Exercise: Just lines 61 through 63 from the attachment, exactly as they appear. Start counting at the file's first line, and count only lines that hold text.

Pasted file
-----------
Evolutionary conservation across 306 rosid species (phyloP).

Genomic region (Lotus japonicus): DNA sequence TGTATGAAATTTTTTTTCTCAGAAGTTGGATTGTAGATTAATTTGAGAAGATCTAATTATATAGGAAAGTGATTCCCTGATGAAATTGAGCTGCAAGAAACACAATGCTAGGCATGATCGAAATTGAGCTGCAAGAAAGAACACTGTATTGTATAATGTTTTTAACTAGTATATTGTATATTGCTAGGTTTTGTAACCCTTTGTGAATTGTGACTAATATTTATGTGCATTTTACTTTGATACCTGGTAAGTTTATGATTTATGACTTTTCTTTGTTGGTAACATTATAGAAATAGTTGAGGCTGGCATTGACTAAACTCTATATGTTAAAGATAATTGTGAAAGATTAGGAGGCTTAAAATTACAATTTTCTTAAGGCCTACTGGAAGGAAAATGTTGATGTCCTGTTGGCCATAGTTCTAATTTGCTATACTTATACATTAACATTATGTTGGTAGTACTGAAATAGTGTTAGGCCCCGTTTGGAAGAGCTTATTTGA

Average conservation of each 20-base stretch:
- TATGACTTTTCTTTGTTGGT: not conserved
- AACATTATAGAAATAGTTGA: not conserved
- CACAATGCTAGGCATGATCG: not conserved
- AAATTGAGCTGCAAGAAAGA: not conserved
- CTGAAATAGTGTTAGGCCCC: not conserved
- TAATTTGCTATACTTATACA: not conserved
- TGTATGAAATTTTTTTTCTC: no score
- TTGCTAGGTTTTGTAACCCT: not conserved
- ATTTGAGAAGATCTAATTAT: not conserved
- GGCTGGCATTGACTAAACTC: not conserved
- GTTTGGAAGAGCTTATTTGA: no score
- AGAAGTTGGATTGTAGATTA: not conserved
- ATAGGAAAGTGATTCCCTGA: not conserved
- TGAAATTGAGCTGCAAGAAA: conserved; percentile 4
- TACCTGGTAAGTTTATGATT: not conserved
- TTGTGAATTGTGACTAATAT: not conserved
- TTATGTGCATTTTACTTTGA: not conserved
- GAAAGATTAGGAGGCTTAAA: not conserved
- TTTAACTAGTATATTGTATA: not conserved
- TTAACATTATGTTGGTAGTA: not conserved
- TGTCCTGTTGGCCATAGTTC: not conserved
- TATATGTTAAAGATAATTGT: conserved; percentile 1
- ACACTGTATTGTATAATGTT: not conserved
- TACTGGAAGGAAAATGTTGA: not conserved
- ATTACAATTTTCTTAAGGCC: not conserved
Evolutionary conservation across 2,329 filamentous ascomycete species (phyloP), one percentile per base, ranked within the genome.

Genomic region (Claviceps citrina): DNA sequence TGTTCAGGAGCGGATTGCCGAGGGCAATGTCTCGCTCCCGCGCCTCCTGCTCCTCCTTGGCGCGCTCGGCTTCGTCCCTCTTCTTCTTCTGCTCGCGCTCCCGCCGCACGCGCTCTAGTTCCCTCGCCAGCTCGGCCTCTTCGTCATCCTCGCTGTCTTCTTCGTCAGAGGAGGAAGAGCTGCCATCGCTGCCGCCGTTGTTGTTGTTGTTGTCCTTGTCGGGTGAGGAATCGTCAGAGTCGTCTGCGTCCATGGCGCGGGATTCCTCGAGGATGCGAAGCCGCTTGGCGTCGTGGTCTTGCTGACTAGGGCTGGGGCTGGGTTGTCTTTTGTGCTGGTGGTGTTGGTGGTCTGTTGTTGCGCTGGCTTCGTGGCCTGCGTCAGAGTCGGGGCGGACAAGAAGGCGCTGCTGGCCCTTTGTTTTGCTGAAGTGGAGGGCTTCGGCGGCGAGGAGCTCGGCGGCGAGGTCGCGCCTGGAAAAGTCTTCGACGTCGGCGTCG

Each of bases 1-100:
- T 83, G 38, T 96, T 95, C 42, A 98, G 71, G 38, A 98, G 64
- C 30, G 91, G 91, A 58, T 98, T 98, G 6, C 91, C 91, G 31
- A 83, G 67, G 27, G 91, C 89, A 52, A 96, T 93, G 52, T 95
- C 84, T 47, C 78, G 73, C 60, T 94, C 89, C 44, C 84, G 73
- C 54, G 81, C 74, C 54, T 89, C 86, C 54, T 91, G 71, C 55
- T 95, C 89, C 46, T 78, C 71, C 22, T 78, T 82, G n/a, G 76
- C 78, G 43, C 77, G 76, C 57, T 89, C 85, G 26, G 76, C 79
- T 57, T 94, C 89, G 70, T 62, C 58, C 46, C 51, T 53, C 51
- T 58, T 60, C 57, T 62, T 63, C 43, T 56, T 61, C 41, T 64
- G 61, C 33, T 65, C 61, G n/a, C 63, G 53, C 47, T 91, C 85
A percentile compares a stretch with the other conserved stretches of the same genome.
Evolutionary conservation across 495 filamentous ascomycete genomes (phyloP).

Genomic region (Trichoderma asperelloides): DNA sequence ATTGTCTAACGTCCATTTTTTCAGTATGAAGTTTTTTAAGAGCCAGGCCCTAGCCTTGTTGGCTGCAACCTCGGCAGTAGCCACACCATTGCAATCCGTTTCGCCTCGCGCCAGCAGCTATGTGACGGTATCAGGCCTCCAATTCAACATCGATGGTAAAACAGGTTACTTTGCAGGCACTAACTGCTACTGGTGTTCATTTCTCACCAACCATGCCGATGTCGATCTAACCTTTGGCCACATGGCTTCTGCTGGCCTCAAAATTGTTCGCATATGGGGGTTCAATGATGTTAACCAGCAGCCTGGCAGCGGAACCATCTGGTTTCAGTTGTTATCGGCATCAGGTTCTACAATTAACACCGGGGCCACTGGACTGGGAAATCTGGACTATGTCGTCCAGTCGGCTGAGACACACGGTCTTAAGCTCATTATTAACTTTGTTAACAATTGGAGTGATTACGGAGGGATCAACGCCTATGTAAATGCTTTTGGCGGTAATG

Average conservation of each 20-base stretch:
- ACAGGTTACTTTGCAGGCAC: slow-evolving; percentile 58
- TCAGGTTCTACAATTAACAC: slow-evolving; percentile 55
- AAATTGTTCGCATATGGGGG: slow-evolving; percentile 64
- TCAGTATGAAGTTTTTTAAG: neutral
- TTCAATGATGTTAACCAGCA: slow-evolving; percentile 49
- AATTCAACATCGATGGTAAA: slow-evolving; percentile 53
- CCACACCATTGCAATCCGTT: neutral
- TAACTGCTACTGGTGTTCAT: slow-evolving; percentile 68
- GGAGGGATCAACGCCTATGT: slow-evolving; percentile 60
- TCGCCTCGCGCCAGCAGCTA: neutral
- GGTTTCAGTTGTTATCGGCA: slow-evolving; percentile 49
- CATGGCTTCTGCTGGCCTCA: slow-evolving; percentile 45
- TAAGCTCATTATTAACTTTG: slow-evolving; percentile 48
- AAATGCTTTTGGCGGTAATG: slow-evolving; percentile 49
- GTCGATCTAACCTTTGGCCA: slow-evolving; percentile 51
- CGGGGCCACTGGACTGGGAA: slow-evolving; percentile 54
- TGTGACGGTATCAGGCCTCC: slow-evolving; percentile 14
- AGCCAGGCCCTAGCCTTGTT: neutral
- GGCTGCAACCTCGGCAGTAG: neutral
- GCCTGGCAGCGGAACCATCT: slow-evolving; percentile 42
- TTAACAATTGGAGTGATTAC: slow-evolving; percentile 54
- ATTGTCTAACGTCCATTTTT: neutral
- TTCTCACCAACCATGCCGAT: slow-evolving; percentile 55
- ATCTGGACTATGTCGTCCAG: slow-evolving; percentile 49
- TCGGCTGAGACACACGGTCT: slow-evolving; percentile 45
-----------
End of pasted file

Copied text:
- CGGGGCCACTGGACTGGGAA: slow-evolving; percentile 54
- TGTGACGGTATCAGGCCTCC: slow-evolving; percentile 14
- AGCCAGGCCCTAGCCTTGTT: neutral